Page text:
The warning signs of breast cancer and when to be screened

Early detection leads to easier treatments.

According to the Centers for Disease Control and Prevention (CDC), breast cancer is the second most common cancer for women in the U.S.

Know what to look for

Regular breast self-exams, along with knowing the early warning signs of breast cancer, are key for early detection. If breast cancer is found during a screening exam, it’s more likely to be smaller and less likely to have spread outside the breast, the American Cancer Society explains. Some things to look out for include:

  • A new lump in the breast or underarm.
  • Any changes in breast shape or size.
  • Changes in breast skin or nipple area.
  • Pain in the breast.
  • Nipple discharge.

Although it’s less common, men can get breast cancer too. If you or a loved one notice any of these changes, it is important to schedule an appointment with your primary care physician (PCP) or OB-GYN as soon as possible. Your doctor will order appropriate testing.

What is a breast cancer screening?

A breast cancer screening checks the breasts for cancer. Breast cancer screenings can’t prevent cancer, they can help find it early, when it is easier to treat. Without symptoms, your doctor will recommend the best time and frequency to start regular breast screenings.

When to be screened for breast cancer

The U.S. Preventive Services Task Force recommends screening mammography, with or without clinical breast examination, every 1-2 years for women aged 50 and older. Women aged 40-49 should contact their PCP to find out if they should be screened. Talk to your doctor about which breast-screening tests are right for you and when you should have them. Download our preventive care checklist for women to stay on top of all your preventive care exams including breast screenings.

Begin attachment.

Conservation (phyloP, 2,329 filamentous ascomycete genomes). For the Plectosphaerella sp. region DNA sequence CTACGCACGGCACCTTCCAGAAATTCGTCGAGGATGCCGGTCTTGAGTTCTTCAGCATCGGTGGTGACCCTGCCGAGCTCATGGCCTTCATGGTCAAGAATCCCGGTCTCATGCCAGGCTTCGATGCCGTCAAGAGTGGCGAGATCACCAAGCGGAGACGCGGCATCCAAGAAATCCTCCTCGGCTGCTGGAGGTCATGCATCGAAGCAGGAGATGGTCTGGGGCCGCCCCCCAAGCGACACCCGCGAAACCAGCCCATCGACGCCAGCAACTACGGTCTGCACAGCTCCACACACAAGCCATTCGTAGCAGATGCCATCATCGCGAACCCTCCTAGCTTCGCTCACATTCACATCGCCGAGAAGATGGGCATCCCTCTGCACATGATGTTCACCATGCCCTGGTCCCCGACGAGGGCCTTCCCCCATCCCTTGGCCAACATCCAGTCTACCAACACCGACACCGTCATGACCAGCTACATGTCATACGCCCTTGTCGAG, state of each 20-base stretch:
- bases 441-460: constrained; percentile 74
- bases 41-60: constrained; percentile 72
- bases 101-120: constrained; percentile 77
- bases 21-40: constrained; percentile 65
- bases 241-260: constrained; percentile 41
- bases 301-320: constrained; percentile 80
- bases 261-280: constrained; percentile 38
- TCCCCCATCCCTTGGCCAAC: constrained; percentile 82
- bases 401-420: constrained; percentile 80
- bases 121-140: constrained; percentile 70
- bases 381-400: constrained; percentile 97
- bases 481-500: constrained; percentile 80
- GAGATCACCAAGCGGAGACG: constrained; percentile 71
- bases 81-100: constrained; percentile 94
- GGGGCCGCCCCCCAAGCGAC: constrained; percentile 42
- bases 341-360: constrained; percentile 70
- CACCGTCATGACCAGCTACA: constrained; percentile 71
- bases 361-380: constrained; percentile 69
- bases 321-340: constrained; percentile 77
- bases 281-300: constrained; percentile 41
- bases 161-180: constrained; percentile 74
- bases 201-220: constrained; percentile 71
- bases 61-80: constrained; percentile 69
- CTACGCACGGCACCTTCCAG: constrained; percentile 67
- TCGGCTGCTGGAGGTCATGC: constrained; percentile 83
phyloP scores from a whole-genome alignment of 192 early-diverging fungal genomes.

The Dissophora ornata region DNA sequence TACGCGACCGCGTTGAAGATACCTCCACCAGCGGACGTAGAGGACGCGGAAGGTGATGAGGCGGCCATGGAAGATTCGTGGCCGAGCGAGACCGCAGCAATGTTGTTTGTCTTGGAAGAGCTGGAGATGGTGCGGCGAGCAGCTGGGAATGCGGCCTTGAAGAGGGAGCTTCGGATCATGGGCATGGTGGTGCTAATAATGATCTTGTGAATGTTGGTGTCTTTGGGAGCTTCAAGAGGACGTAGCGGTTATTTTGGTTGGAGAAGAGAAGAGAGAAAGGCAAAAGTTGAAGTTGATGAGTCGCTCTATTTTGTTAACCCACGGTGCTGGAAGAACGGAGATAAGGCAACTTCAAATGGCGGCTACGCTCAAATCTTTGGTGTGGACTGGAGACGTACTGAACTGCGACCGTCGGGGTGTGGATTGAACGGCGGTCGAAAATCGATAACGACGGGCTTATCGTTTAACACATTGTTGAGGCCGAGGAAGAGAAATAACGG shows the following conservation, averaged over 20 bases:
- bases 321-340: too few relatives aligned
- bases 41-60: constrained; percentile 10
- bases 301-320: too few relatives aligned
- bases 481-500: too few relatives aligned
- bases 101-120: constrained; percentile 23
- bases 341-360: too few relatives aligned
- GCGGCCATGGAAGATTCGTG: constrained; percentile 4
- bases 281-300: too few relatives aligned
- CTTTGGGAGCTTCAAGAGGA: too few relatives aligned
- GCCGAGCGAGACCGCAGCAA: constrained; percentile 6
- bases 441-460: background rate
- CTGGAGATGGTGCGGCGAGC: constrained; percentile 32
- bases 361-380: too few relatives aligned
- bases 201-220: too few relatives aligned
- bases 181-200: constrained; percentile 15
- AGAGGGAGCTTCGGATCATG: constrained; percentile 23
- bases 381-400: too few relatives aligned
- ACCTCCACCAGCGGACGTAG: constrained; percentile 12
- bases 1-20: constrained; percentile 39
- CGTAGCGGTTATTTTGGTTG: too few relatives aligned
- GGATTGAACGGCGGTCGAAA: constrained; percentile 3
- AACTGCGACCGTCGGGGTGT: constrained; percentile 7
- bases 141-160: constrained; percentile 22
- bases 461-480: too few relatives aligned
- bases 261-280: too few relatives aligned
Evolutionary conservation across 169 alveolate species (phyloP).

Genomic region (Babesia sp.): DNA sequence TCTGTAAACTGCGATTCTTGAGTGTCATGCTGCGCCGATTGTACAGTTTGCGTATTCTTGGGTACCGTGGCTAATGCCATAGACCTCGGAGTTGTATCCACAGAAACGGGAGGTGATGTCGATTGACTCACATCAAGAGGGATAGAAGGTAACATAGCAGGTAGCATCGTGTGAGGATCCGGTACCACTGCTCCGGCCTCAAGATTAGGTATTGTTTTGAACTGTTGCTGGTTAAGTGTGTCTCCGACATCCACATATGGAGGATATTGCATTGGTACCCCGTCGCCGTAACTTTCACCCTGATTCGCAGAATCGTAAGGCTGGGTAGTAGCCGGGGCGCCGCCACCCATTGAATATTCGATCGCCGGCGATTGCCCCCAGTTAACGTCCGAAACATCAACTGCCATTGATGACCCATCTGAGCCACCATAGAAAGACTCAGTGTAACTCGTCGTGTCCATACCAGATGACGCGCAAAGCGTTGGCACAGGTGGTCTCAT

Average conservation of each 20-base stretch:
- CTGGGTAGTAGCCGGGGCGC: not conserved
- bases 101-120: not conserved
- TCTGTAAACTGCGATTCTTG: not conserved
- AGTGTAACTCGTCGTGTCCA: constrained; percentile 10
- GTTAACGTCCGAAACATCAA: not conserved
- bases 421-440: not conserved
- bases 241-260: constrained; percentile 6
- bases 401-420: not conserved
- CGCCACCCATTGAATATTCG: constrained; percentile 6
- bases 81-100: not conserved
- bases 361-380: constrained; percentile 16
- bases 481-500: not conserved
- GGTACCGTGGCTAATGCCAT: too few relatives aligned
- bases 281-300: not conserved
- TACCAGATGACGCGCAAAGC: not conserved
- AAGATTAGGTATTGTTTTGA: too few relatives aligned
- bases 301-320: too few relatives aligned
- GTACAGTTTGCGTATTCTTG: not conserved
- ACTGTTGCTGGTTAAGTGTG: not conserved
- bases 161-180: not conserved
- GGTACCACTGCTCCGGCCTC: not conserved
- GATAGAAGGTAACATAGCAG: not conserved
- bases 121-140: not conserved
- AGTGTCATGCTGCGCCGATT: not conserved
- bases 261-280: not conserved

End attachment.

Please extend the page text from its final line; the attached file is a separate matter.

How to help reduce your risk

The best defense against breast cancer is getting and staying healthy. You may not be able to control risk factors like having a family history of breast cancer, but you can control your behaviors and lifestyle to make a difference. According to the CDC, you may help reduce your risk of breast cancer by maintaining a healthy weight, exercising regularly, and choosing not to drink alcohol or drinking in moderation.

Other health observances

Looking for other important preventive health care information? Check out these 6 tips to prevent catching the flu, and these prediabetes warning signs and screenings.

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